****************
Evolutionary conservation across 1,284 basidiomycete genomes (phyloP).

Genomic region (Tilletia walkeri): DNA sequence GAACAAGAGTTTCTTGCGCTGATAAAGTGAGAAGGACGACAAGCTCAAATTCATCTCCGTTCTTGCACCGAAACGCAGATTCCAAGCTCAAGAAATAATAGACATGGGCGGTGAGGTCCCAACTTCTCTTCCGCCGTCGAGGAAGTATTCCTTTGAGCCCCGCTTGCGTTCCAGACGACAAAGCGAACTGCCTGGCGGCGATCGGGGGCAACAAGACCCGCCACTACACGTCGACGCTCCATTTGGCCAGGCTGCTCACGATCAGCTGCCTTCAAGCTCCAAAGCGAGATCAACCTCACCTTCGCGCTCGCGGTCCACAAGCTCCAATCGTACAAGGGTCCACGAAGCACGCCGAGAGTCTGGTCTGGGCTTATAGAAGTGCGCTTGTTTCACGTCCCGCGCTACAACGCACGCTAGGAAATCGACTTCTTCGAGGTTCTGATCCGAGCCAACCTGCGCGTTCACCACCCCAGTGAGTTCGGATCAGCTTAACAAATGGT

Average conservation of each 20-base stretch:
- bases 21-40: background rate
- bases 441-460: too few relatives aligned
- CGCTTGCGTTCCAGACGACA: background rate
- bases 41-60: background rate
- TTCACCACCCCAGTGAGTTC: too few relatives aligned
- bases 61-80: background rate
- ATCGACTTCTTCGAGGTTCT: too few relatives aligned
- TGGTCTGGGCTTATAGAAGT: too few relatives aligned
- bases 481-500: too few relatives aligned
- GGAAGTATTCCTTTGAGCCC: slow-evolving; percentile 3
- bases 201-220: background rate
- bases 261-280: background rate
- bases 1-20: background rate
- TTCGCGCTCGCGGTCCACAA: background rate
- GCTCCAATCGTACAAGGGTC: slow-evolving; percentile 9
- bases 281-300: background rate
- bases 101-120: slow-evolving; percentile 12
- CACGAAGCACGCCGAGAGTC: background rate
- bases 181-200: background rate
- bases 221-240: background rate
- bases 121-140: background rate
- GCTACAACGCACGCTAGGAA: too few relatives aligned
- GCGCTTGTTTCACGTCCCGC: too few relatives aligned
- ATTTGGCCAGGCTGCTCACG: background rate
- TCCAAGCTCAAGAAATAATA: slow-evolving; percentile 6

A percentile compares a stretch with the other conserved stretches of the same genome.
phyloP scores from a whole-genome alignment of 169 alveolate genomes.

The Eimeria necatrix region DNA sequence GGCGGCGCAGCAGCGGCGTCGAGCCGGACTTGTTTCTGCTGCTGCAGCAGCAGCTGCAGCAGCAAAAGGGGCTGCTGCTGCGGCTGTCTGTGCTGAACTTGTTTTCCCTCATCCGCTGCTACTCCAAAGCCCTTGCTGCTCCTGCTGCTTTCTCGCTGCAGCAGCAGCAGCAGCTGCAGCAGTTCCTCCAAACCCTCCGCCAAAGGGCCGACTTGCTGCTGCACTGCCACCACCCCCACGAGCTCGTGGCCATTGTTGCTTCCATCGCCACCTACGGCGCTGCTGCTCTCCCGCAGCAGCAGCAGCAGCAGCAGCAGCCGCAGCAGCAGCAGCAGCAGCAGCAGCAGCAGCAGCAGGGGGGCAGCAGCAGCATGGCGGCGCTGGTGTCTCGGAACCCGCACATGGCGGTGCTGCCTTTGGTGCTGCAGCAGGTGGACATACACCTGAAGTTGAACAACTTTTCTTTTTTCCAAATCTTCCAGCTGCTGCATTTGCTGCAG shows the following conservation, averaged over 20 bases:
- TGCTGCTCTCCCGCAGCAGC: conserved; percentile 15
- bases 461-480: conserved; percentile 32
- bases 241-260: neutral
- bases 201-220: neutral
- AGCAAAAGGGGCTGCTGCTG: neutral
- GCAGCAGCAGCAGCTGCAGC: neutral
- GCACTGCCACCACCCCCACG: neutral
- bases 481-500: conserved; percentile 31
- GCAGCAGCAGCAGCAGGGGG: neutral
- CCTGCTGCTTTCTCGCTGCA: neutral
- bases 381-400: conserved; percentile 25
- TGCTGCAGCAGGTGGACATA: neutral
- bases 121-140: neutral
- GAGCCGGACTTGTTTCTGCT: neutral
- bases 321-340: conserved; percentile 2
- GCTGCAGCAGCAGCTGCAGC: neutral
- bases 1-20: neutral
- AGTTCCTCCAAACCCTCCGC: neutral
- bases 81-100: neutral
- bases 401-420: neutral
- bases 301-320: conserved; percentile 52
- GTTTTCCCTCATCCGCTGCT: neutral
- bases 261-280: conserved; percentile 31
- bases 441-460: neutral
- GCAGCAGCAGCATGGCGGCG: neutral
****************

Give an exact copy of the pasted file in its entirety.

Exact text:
Evolutionary conservation across 1,284 basidiomycete genomes (phyloP).

Genomic region (Tilletia walkeri): DNA sequence GAACAAGAGTTTCTTGCGCTGATAAAGTGAGAAGGACGACAAGCTCAAATTCATCTCCGTTCTTGCACCGAAACGCAGATTCCAAGCTCAAGAAATAATAGACATGGGCGGTGAGGTCCCAACTTCTCTTCCGCCGTCGAGGAAGTATTCCTTTGAGCCCCGCTTGCGTTCCAGACGACAAAGCGAACTGCCTGGCGGCGATCGGGGGCAACAAGACCCGCCACTACACGTCGACGCTCCATTTGGCCAGGCTGCTCACGATCAGCTGCCTTCAAGCTCCAAAGCGAGATCAACCTCACCTTCGCGCTCGCGGTCCACAAGCTCCAATCGTACAAGGGTCCACGAAGCACGCCGAGAGTCTGGTCTGGGCTTATAGAAGTGCGCTTGTTTCACGTCCCGCGCTACAACGCACGCTAGGAAATCGACTTCTTCGAGGTTCTGATCCGAGCCAACCTGCGCGTTCACCACCCCAGTGAGTTCGGATCAGCTTAACAAATGGT

Average conservation of each 20-base stretch:
- bases 21-40: background rate
- bases 441-460: too few relatives aligned
- CGCTTGCGTTCCAGACGACA: background rate
- bases 41-60: background rate
- TTCACCACCCCAGTGAGTTC: too few relatives aligned
- bases 61-80: background rate
- ATCGACTTCTTCGAGGTTCT: too few relatives aligned
- TGGTCTGGGCTTATAGAAGT: too few relatives aligned
- bases 481-500: too few relatives aligned
- GGAAGTATTCCTTTGAGCCC: slow-evolving; percentile 3
- bases 201-220: background rate
- bases 261-280: background rate
- bases 1-20: background rate
- TTCGCGCTCGCGGTCCACAA: background rate
- GCTCCAATCGTACAAGGGTC: slow-evolving; percentile 9
- bases 281-300: background rate
- bases 101-120: slow-evolving; percentile 12
- CACGAAGCACGCCGAGAGTC: background rate
- bases 181-200: background rate
- bases 221-240: background rate
- bases 121-140: background rate
- GCTACAACGCACGCTAGGAA: too few relatives aligned
- GCGCTTGTTTCACGTCCCGC: too few relatives aligned
- ATTTGGCCAGGCTGCTCACG: background rate
- TCCAAGCTCAAGAAATAATA: slow-evolving; percentile 6

A percentile compares a stretch with the other conserved stretches of the same genome.
phyloP scores from a whole-genome alignment of 169 alveolate genomes.

The Eimeria necatrix region DNA sequence GGCGGCGCAGCAGCGGCGTCGAGCCGGACTTGTTTCTGCTGCTGCAGCAGCAGCTGCAGCAGCAAAAGGGGCTGCTGCTGCGGCTGTCTGTGCTGAACTTGTTTTCCCTCATCCGCTGCTACTCCAAAGCCCTTGCTGCTCCTGCTGCTTTCTCGCTGCAGCAGCAGCAGCAGCTGCAGCAGTTCCTCCAAACCCTCCGCCAAAGGGCCGACTTGCTGCTGCACTGCCACCACCCCCACGAGCTCGTGGCCATTGTTGCTTCCATCGCCACCTACGGCGCTGCTGCTCTCCCGCAGCAGCAGCAGCAGCAGCAGCAGCCGCAGCAGCAGCAGCAGCAGCAGCAGCAGCAGCAGCAGGGGGGCAGCAGCAGCATGGCGGCGCTGGTGTCTCGGAACCCGCACATGGCGGTGCTGCCTTTGGTGCTGCAGCAGGTGGACATACACCTGAAGTTGAACAACTTTTCTTTTTTCCAAATCTTCCAGCTGCTGCATTTGCTGCAG shows the following conservation, averaged over 20 bases:
- TGCTGCTCTCCCGCAGCAGC: conserved; percentile 15
- bases 461-480: conserved; percentile 32
- bases 241-260: neutral
- bases 201-220: neutral
- AGCAAAAGGGGCTGCTGCTG: neutral
- GCAGCAGCAGCAGCTGCAGC: neutral
- GCACTGCCACCACCCCCACG: neutral
- bases 481-500: conserved; percentile 31
- GCAGCAGCAGCAGCAGGGGG: neutral
- CCTGCTGCTTTCTCGCTGCA: neutral
- bases 381-400: conserved; percentile 25
- TGCTGCAGCAGGTGGACATA: neutral
- bases 121-140: neutral
- GAGCCGGACTTGTTTCTGCT: neutral
- bases 321-340: conserved; percentile 2
- GCTGCAGCAGCAGCTGCAGC: neutral
- bases 1-20: neutral
- AGTTCCTCCAAACCCTCCGC: neutral
- bases 81-100: neutral
- bases 401-420: neutral
- bases 301-320: conserved; percentile 52
- GTTTTCCCTCATCCGCTGCT: neutral
- bases 261-280: conserved; percentile 31
- bases 441-460: neutral
- GCAGCAGCAGCATGGCGGCG: neutral